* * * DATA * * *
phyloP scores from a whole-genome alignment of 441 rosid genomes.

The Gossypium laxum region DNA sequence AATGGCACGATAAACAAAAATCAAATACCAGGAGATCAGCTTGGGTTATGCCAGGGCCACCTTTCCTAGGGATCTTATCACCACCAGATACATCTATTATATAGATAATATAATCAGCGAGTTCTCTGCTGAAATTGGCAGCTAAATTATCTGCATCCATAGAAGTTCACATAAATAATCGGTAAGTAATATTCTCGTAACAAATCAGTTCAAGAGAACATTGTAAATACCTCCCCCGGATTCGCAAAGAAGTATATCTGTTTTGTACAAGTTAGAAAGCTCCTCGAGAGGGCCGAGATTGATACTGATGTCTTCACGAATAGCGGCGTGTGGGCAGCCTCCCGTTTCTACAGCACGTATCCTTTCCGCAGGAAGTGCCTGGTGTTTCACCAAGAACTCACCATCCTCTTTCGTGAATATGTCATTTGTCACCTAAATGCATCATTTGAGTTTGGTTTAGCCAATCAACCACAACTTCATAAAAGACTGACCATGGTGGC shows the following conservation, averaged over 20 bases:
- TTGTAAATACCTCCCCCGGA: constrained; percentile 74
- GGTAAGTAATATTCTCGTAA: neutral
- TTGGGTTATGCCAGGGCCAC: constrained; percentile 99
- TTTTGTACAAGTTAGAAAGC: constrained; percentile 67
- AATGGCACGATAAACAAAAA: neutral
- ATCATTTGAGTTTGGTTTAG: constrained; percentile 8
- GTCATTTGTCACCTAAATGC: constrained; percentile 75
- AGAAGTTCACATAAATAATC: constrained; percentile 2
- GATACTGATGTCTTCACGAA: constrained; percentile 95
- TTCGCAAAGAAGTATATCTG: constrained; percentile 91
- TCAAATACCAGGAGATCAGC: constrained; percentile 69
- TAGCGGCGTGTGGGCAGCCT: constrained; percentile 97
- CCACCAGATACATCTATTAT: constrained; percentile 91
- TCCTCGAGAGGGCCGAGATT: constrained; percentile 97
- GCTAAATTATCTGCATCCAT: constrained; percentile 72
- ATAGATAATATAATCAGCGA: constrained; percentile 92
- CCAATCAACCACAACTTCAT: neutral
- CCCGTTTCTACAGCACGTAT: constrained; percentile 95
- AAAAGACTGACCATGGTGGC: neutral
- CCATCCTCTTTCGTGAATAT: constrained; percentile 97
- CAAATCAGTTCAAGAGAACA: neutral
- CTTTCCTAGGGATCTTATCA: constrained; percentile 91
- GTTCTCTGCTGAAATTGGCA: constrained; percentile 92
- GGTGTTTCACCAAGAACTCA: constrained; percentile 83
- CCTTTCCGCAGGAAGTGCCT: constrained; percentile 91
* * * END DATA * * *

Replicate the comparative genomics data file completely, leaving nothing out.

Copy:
phyloP scores from a whole-genome alignment of 441 rosid genomes.

The Gossypium laxum region DNA sequence AATGGCACGATAAACAAAAATCAAATACCAGGAGATCAGCTTGGGTTATGCCAGGGCCACCTTTCCTAGGGATCTTATCACCACCAGATACATCTATTATATAGATAATATAATCAGCGAGTTCTCTGCTGAAATTGGCAGCTAAATTATCTGCATCCATAGAAGTTCACATAAATAATCGGTAAGTAATATTCTCGTAACAAATCAGTTCAAGAGAACATTGTAAATACCTCCCCCGGATTCGCAAAGAAGTATATCTGTTTTGTACAAGTTAGAAAGCTCCTCGAGAGGGCCGAGATTGATACTGATGTCTTCACGAATAGCGGCGTGTGGGCAGCCTCCCGTTTCTACAGCACGTATCCTTTCCGCAGGAAGTGCCTGGTGTTTCACCAAGAACTCACCATCCTCTTTCGTGAATATGTCATTTGTCACCTAAATGCATCATTTGAGTTTGGTTTAGCCAATCAACCACAACTTCATAAAAGACTGACCATGGTGGC shows the following conservation, averaged over 20 bases:
- TTGTAAATACCTCCCCCGGA: constrained; percentile 74
- GGTAAGTAATATTCTCGTAA: neutral
- TTGGGTTATGCCAGGGCCAC: constrained; percentile 99
- TTTTGTACAAGTTAGAAAGC: constrained; percentile 67
- AATGGCACGATAAACAAAAA: neutral
- ATCATTTGAGTTTGGTTTAG: constrained; percentile 8
- GTCATTTGTCACCTAAATGC: constrained; percentile 75
- AGAAGTTCACATAAATAATC: constrained; percentile 2
- GATACTGATGTCTTCACGAA: constrained; percentile 95
- TTCGCAAAGAAGTATATCTG: constrained; percentile 91
- TCAAATACCAGGAGATCAGC: constrained; percentile 69
- TAGCGGCGTGTGGGCAGCCT: constrained; percentile 97
- CCACCAGATACATCTATTAT: constrained; percentile 91
- TCCTCGAGAGGGCCGAGATT: constrained; percentile 97
- GCTAAATTATCTGCATCCAT: constrained; percentile 72
- ATAGATAATATAATCAGCGA: constrained; percentile 92
- CCAATCAACCACAACTTCAT: neutral
- CCCGTTTCTACAGCACGTAT: constrained; percentile 95
- AAAAGACTGACCATGGTGGC: neutral
- CCATCCTCTTTCGTGAATAT: constrained; percentile 97
- CAAATCAGTTCAAGAGAACA: neutral
- CTTTCCTAGGGATCTTATCA: constrained; percentile 91
- GTTCTCTGCTGAAATTGGCA: constrained; percentile 92
- GGTGTTTCACCAAGAACTCA: constrained; percentile 83
- CCTTTCCGCAGGAAGTGCCT: constrained; percentile 91